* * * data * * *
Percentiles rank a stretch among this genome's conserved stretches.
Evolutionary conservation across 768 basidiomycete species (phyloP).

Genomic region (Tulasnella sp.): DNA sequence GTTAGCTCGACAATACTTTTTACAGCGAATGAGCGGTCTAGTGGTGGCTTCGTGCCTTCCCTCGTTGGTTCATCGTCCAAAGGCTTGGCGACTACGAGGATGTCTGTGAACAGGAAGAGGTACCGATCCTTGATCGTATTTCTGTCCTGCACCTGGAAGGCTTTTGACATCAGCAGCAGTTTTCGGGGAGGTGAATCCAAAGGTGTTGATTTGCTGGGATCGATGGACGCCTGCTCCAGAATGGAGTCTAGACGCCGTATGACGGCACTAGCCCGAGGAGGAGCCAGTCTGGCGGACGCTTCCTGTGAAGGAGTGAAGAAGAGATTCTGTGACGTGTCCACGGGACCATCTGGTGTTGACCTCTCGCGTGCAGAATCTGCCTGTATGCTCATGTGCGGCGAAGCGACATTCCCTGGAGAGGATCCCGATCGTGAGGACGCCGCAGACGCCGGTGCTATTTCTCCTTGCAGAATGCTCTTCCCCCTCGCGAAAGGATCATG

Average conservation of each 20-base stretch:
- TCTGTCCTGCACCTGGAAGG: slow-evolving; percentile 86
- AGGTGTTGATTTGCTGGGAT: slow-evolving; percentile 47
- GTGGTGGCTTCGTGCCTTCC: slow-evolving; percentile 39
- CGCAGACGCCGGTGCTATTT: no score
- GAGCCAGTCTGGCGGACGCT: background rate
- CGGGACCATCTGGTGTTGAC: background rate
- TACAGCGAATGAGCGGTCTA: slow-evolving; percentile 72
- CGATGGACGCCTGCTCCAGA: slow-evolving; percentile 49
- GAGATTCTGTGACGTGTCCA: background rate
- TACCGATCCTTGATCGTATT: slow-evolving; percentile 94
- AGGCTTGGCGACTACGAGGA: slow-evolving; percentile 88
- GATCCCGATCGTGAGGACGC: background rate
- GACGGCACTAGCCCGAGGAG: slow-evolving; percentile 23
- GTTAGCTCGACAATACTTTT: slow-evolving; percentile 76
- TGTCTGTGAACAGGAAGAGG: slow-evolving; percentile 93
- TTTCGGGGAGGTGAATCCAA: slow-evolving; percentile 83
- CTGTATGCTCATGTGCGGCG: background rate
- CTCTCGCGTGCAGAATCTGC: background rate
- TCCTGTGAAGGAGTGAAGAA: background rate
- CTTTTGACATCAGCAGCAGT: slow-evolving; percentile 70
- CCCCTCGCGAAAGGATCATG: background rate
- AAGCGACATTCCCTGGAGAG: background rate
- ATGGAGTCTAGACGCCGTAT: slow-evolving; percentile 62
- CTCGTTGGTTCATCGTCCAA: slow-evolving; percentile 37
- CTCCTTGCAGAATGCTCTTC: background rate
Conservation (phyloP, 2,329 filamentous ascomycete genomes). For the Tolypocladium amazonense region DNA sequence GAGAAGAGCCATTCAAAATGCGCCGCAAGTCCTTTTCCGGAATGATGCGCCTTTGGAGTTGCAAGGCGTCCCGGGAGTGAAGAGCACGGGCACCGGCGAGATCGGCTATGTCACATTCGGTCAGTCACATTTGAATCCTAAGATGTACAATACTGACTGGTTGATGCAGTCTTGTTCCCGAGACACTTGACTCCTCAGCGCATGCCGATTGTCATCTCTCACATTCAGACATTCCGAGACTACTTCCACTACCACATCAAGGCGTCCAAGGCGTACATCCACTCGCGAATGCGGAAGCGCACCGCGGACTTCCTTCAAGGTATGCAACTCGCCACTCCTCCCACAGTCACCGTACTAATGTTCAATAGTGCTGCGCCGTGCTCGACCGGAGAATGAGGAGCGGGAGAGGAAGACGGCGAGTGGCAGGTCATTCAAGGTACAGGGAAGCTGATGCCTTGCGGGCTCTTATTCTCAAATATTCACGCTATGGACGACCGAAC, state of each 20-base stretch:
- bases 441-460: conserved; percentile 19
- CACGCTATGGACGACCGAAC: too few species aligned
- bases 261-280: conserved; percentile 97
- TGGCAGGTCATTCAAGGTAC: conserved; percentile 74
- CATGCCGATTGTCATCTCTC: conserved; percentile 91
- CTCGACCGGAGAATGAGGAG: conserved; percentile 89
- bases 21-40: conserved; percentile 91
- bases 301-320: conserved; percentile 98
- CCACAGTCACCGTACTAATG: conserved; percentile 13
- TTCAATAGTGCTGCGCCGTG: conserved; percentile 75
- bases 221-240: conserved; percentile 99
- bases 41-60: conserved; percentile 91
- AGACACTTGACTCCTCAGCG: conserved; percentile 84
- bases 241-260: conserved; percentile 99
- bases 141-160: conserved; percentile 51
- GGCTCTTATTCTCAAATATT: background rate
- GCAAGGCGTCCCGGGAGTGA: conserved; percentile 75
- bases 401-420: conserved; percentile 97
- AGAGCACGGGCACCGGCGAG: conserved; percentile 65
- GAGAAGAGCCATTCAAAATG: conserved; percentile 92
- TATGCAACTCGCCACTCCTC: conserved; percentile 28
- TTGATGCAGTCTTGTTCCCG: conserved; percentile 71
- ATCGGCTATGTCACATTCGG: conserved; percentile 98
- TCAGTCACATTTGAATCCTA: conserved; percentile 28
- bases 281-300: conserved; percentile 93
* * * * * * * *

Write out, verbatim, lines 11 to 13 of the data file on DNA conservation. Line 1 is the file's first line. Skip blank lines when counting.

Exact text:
- TACAGCGAATGAGCGGTCTA: slow-evolving; percentile 72
- CGATGGACGCCTGCTCCAGA: slow-evolving; percentile 49
- GAGATTCTGTGACGTGTCCA: background rate